When I first came into the motor trade there were basically two ways to paint a car – cellulose or two-pack.
Cellulose paint is a solvent-based paint based on cellulose. It is good but it takes a lot of manual work. Each layer has to be lightly buffed down with wet and dry before a new one is sprayed. And the outcome is very much determined by the skill and attention to detail of the body-shop sprayer. A really good finish has a kind of glass-like finish. A poor quality finish can have a slightly orange peel kind of visual texture. Cellulose was the cheaper option but it was still time-consuming. Then there was two-pack.
Two-pack was always reserved for the really expensive classic car renovations. Two-pack paints include a cyano-acrylate base which sets a bit like superglue. But cyano-acrylates, as the name suggests, are based on cyanide chemicals. So two-pack paint jobs had to be sprayed in a specially ventilated paintshop with the sprayer wearing a fresh-air supplied suit and mask. As you can imagine, that was a lot of kit and a lot of faff. But the results were spectacular. You would get a really perfect finish and one that lasted incredibly well.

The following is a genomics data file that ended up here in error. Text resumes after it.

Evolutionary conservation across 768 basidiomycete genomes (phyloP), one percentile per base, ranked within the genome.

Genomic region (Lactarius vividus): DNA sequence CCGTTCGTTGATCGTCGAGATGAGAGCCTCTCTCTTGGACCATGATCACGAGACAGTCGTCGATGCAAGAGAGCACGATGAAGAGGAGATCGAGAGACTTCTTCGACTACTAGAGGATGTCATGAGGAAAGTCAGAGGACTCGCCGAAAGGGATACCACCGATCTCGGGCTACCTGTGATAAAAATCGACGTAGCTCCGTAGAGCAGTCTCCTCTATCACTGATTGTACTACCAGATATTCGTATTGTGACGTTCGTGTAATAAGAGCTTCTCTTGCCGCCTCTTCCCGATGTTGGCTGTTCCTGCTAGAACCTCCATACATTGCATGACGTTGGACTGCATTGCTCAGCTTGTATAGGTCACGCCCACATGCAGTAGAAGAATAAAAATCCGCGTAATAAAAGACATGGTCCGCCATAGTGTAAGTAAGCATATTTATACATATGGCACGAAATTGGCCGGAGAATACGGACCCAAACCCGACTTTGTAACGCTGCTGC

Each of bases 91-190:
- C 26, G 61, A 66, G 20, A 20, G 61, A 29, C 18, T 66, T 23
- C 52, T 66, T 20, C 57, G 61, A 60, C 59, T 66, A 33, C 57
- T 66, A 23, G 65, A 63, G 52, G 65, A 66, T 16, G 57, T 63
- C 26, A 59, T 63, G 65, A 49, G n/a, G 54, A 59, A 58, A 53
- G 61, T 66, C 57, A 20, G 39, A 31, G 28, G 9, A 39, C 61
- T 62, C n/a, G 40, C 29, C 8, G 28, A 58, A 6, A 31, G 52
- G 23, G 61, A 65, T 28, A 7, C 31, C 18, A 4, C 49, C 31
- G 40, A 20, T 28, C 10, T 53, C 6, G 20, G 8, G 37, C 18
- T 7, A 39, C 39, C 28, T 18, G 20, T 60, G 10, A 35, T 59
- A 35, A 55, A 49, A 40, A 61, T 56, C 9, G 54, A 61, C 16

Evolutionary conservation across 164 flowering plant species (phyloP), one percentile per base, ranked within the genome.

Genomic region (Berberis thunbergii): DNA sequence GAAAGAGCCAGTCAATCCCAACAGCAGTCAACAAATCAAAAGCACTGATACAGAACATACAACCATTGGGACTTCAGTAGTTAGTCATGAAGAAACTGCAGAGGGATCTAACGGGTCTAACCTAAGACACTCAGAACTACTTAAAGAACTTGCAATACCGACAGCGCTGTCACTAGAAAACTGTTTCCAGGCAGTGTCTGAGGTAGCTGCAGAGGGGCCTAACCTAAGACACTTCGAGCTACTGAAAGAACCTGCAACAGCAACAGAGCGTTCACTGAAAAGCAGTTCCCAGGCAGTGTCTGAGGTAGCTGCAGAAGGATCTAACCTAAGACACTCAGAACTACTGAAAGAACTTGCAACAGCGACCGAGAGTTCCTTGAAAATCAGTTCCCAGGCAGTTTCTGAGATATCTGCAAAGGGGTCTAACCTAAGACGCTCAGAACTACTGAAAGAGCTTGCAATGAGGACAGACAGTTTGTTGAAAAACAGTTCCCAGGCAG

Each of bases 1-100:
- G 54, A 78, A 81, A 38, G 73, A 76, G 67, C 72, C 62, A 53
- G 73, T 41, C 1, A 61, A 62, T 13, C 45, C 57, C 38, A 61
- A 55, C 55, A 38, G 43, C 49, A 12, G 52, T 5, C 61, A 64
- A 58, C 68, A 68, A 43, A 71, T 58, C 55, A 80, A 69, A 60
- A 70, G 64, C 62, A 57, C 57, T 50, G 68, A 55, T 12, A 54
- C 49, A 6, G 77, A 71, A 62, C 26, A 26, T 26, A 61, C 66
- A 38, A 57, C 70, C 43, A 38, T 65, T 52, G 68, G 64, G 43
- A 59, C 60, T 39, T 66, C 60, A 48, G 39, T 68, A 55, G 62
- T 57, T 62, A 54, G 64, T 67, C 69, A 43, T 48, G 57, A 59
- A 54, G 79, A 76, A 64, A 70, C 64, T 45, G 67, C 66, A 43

More recently the pressure to deliver environmentally-friendly paintshops has meant the industry has shifted over to acrylic, water-based paints. And at the same time the quality of the materials has improved spectacularly. We are able to paint a car better and quicker than previously was possible with cellulose-based paints and really modern acrylic paints are approaching the kind of quality you used to get with the most skilled two-pack sprayers.
And because the time taken to paint the car is shorter the actual cost of labour has come down. Although not every car owner is aware of this and some bodyshops do seem to still exploit this lack of knowledge on the part of customers by over-charging.